President Barack Obama will present the National Medal of Science to Chisholm, the Lee and Geraldine Martin Professor of Environmental Studies in MIT’s Department of Civil and Environmental Engineering, at a ceremony in early 2013. Langer, the David H. Koch Institute Professor — who won the 2006 National Medal of Science — will receive the National Medal of Technology and Innovation at the same ceremony.
Langer joins five engineers and inventors from MIT who have won the National Medal of Technology and Innovation; he becomes one of only a handful of Americans to have won both it and the National Medal of Science. Chisholm brings to 48 the number of MIT scientists to win the National Medal of Science.
“I am proud to honor these inspiring American innovators,” Obama said in naming 12 recipients of the National Medal of Science and 11 recipients of the National Medal of Technology and Innovation. “They represent the ingenuity and imagination that has long made this nation great — and they remind us of the enormous impact a few good ideas can have when these creative qualities are unleashed in an entrepreneurial environment.”
The National Medal of Science was established in 1959 and is administered for the White House by the National Science Foundation. Awarded annually, it recognizes individuals who have made outstanding contributions to science and engineering. A committee of presidential appointees selects nominees on the basis of extraordinary contributions to chemistry, engineering, computing, mathematics, or the biological, behavioral/social, and physical sciences.
The National Medal of Technology and Innovation was established in 1980 and is administered for the White House by the U.S. Department of Commerce’s Patent and Trademark Office. The award recognizes those who have made lasting contributions to America’s competitiveness and quality of life and helped strengthen the nation’s technological workforce. Nominees are selected by a distinguished independent committee representing the private and public sectors.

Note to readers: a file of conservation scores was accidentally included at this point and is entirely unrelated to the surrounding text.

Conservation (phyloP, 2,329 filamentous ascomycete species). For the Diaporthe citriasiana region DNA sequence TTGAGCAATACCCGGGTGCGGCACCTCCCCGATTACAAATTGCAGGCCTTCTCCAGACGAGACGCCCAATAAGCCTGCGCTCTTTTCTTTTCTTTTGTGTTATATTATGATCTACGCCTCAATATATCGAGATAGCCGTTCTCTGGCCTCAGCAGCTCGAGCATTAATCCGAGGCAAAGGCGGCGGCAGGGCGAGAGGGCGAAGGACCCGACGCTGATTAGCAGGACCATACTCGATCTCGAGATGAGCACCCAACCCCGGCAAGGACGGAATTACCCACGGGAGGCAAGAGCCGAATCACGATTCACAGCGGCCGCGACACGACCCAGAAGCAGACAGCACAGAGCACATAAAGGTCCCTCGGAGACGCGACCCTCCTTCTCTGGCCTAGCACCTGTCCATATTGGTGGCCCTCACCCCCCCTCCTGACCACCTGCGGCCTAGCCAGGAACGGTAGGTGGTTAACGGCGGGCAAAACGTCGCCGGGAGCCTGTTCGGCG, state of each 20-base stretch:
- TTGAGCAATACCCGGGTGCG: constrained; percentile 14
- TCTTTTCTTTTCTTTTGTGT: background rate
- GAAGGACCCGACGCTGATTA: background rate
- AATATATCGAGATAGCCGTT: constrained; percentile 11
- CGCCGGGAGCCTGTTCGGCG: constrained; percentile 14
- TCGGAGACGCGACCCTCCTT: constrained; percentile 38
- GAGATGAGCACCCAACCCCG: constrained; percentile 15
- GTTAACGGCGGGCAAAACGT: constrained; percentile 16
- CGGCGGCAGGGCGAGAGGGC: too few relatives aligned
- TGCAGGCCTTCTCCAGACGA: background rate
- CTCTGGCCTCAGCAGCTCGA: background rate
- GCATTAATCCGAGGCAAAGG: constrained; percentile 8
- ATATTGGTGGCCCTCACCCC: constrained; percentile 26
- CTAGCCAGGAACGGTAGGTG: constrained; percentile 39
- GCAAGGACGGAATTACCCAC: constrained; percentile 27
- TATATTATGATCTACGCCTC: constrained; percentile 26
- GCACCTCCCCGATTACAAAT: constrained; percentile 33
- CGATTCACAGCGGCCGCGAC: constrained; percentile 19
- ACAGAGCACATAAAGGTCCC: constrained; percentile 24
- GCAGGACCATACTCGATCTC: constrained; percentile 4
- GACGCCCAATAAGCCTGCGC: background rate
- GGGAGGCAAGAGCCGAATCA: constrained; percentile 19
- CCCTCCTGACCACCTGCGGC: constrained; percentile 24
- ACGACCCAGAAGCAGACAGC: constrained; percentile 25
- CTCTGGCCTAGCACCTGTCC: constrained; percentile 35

About the MIT recipients:
Sallie (Penny) Chisholm
Sallie (Penny) Chisholm is a distinguished biological oceanographer whose studies of the dominant photosynthetic organisms in the sea have revolutionized our understanding of life in the world’s oceans.
In 1988, Chisholm was part of a team that discovered the ocean phytoplankton Prochlorococcus — the world’s smallest, yet most abundant, photosynthetic organism. She has since integrated her studies of this microbe into a new understanding of oceans, using flow cytometry to discover that these small plankton contribute substantially to marine productivity — often accounting for as much as half of oxygen production in some regions of the sea.
Chisholm has also developed Prochlorococcus into a model system that can be studied from the molecular to the global level. She has worked with biochemists, geneticists, microbial ecologists and others to understand Prochlorococcus’ biology from the genomic level up to its role in the global biosphere — examining the organism’s genetic structure, its life cycle, and the viruses that attack it, among other topics.
Robert Langer is renowned for his revolutionary work on new and different ways to administer drugs to patients.
A biomedical engineer who focuses on biomaterials, Langer has developed a variety of novel drug-delivery systems based on polymers, including materials that can release drugs continuously over a prolonged period of time. In the field of nanotechnology, he is developing particles that precisely target disease sites, including tumors.
Langer is also a pioneer in the field of tissue engineering, where his discoveries led to the creation of new tissues such as artificial skin for burn victims. He is now working on engineering more complex tissues such as cardiac-tissue scaffolds that include electronic sensors.
In the 1970s, Langer developed polymers that allowed the large molecules of a protein to pass through membranes in a controlled manner to inhibit angiogenesis, the process by which tumors recruit blood vessels. Blocking angiogenesis is critical in fighting cancer because the new blood vessels sustain tumors and are thought to allow their cells to escape into the circulation and lodge in other organs.